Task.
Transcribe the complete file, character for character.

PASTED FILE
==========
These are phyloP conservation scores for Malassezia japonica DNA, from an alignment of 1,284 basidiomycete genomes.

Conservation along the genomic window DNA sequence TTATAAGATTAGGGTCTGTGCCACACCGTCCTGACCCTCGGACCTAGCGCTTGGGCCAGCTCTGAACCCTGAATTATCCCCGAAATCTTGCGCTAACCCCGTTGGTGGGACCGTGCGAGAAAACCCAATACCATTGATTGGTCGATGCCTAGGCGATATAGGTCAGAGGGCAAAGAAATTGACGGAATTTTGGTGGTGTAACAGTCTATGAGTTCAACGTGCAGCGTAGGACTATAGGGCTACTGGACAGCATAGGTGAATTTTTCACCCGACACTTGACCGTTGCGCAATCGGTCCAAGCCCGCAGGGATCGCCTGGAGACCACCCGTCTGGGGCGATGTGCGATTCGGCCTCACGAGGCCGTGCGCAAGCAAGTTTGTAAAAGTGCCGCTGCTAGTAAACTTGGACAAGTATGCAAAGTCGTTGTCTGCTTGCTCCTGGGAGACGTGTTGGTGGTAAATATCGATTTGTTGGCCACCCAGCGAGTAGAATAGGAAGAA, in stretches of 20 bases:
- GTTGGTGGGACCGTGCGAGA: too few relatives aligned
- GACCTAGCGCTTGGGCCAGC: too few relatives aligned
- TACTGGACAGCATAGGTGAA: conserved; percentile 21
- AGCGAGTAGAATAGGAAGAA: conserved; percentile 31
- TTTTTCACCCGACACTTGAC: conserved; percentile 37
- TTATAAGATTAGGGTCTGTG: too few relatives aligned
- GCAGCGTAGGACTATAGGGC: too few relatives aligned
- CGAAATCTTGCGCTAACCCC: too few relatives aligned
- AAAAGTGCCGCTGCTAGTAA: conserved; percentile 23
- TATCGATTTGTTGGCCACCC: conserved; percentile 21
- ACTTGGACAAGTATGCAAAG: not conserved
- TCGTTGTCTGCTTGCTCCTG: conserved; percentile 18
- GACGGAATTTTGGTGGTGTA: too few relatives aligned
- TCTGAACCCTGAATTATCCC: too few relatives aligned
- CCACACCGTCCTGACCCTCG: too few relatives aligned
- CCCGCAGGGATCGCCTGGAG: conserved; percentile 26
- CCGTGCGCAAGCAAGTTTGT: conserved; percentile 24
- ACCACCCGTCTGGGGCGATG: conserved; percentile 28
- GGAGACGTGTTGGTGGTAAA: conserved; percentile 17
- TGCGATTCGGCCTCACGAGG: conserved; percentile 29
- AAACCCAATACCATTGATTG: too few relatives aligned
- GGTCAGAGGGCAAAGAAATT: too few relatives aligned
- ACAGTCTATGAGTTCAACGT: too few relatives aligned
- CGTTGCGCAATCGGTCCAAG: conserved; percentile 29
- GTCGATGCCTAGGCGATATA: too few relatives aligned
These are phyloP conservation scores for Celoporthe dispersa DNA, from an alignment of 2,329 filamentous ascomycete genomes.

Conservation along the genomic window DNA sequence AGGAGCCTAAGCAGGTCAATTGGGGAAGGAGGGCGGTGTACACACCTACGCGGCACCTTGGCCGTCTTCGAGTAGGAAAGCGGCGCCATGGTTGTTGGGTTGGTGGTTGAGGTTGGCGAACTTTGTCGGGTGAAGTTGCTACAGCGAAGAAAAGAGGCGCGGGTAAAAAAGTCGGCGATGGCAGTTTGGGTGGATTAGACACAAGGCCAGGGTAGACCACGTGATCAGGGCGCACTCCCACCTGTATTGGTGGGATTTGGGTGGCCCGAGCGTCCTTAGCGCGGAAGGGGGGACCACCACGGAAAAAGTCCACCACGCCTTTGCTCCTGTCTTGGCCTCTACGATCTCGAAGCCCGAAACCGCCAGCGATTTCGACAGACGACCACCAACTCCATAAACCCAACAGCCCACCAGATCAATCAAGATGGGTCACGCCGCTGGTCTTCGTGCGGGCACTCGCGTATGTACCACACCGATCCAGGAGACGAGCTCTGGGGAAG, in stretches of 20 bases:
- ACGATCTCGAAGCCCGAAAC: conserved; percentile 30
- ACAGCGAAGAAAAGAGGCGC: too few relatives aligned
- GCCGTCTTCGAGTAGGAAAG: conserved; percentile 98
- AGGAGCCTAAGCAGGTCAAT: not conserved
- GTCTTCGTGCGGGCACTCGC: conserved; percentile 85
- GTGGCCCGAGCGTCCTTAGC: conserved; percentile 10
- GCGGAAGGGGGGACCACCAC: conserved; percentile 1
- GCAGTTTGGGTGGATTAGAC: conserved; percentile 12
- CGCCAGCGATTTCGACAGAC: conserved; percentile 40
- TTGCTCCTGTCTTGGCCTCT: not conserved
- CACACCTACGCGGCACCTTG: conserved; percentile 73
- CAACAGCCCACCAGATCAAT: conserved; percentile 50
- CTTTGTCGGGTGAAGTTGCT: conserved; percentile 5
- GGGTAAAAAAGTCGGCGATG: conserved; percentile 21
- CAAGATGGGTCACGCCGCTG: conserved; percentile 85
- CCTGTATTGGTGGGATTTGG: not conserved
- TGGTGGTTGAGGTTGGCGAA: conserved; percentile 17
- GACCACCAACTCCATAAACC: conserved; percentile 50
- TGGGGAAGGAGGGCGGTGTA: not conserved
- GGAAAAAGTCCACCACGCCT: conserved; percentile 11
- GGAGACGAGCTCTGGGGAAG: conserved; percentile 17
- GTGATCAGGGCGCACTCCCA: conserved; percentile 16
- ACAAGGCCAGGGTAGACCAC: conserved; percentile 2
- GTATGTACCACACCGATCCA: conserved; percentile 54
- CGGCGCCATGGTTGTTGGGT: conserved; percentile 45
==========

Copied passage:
These are phyloP conservation scores for Malassezia japonica DNA, from an alignment of 1,284 basidiomycete genomes.

Conservation along the genomic window DNA sequence TTATAAGATTAGGGTCTGTGCCACACCGTCCTGACCCTCGGACCTAGCGCTTGGGCCAGCTCTGAACCCTGAATTATCCCCGAAATCTTGCGCTAACCCCGTTGGTGGGACCGTGCGAGAAAACCCAATACCATTGATTGGTCGATGCCTAGGCGATATAGGTCAGAGGGCAAAGAAATTGACGGAATTTTGGTGGTGTAACAGTCTATGAGTTCAACGTGCAGCGTAGGACTATAGGGCTACTGGACAGCATAGGTGAATTTTTCACCCGACACTTGACCGTTGCGCAATCGGTCCAAGCCCGCAGGGATCGCCTGGAGACCACCCGTCTGGGGCGATGTGCGATTCGGCCTCACGAGGCCGTGCGCAAGCAAGTTTGTAAAAGTGCCGCTGCTAGTAAACTTGGACAAGTATGCAAAGTCGTTGTCTGCTTGCTCCTGGGAGACGTGTTGGTGGTAAATATCGATTTGTTGGCCACCCAGCGAGTAGAATAGGAAGAA, in stretches of 20 bases:
- GTTGGTGGGACCGTGCGAGA: too few relatives aligned
- GACCTAGCGCTTGGGCCAGC: too few relatives aligned
- TACTGGACAGCATAGGTGAA: conserved; percentile 21
- AGCGAGTAGAATAGGAAGAA: conserved; percentile 31
- TTTTTCACCCGACACTTGAC: conserved; percentile 37
- TTATAAGATTAGGGTCTGTG: too few relatives aligned
- GCAGCGTAGGACTATAGGGC: too few relatives aligned
- CGAAATCTTGCGCTAACCCC: too few relatives aligned
- AAAAGTGCCGCTGCTAGTAA: conserved; percentile 23
- TATCGATTTGTTGGCCACCC: conserved; percentile 21
- ACTTGGACAAGTATGCAAAG: not conserved
- TCGTTGTCTGCTTGCTCCTG: conserved; percentile 18
- GACGGAATTTTGGTGGTGTA: too few relatives aligned
- TCTGAACCCTGAATTATCCC: too few relatives aligned
- CCACACCGTCCTGACCCTCG: too few relatives aligned
- CCCGCAGGGATCGCCTGGAG: conserved; percentile 26
- CCGTGCGCAAGCAAGTTTGT: conserved; percentile 24
- ACCACCCGTCTGGGGCGATG: conserved; percentile 28
- GGAGACGTGTTGGTGGTAAA: conserved; percentile 17
- TGCGATTCGGCCTCACGAGG: conserved; percentile 29
- AAACCCAATACCATTGATTG: too few relatives aligned
- GGTCAGAGGGCAAAGAAATT: too few relatives aligned
- ACAGTCTATGAGTTCAACGT: too few relatives aligned
- CGTTGCGCAATCGGTCCAAG: conserved; percentile 29
- GTCGATGCCTAGGCGATATA: too few relatives aligned
These are phyloP conservation scores for Celoporthe dispersa DNA, from an alignment of 2,329 filamentous ascomycete genomes.

Conservation along the genomic window DNA sequence AGGAGCCTAAGCAGGTCAATTGGGGAAGGAGGGCGGTGTACACACCTACGCGGCACCTTGGCCGTCTTCGAGTAGGAAAGCGGCGCCATGGTTGTTGGGTTGGTGGTTGAGGTTGGCGAACTTTGTCGGGTGAAGTTGCTACAGCGAAGAAAAGAGGCGCGGGTAAAAAAGTCGGCGATGGCAGTTTGGGTGGATTAGACACAAGGCCAGGGTAGACCACGTGATCAGGGCGCACTCCCACCTGTATTGGTGGGATTTGGGTGGCCCGAGCGTCCTTAGCGCGGAAGGGGGGACCACCACGGAAAAAGTCCACCACGCCTTTGCTCCTGTCTTGGCCTCTACGATCTCGAAGCCCGAAACCGCCAGCGATTTCGACAGACGACCACCAACTCCATAAACCCAACAGCCCACCAGATCAATCAAGATGGGTCACGCCGCTGGTCTTCGTGCGGGCACTCGCGTATGTACCACACCGATCCAGGAGACGAGCTCTGGGGAAG, in stretches of 20 bases:
- ACGATCTCGAAGCCCGAAAC: conserved; percentile 30
- ACAGCGAAGAAAAGAGGCGC: too few relatives aligned
- GCCGTCTTCGAGTAGGAAAG: conserved; percentile 98
- AGGAGCCTAAGCAGGTCAAT: not conserved
- GTCTTCGTGCGGGCACTCGC: conserved; percentile 85
- GTGGCCCGAGCGTCCTTAGC: conserved; percentile 10
- GCGGAAGGGGGGACCACCAC: conserved; percentile 1
- GCAGTTTGGGTGGATTAGAC: conserved; percentile 12
- CGCCAGCGATTTCGACAGAC: conserved; percentile 40
- TTGCTCCTGTCTTGGCCTCT: not conserved
- CACACCTACGCGGCACCTTG: conserved; percentile 73
- CAACAGCCCACCAGATCAAT: conserved; percentile 50
- CTTTGTCGGGTGAAGTTGCT: conserved; percentile 5
- GGGTAAAAAAGTCGGCGATG: conserved; percentile 21
- CAAGATGGGTCACGCCGCTG: conserved; percentile 85
- CCTGTATTGGTGGGATTTGG: not conserved
- TGGTGGTTGAGGTTGGCGAA: conserved; percentile 17
- GACCACCAACTCCATAAACC: conserved; percentile 50
- TGGGGAAGGAGGGCGGTGTA: not conserved
- GGAAAAAGTCCACCACGCCT: conserved; percentile 11
- GGAGACGAGCTCTGGGGAAG: conserved; percentile 17
- GTGATCAGGGCGCACTCCCA: conserved; percentile 16
- ACAAGGCCAGGGTAGACCAC: conserved; percentile 2
- GTATGTACCACACCGATCCA: conserved; percentile 54
- CGGCGCCATGGTTGTTGGGT: conserved; percentile 45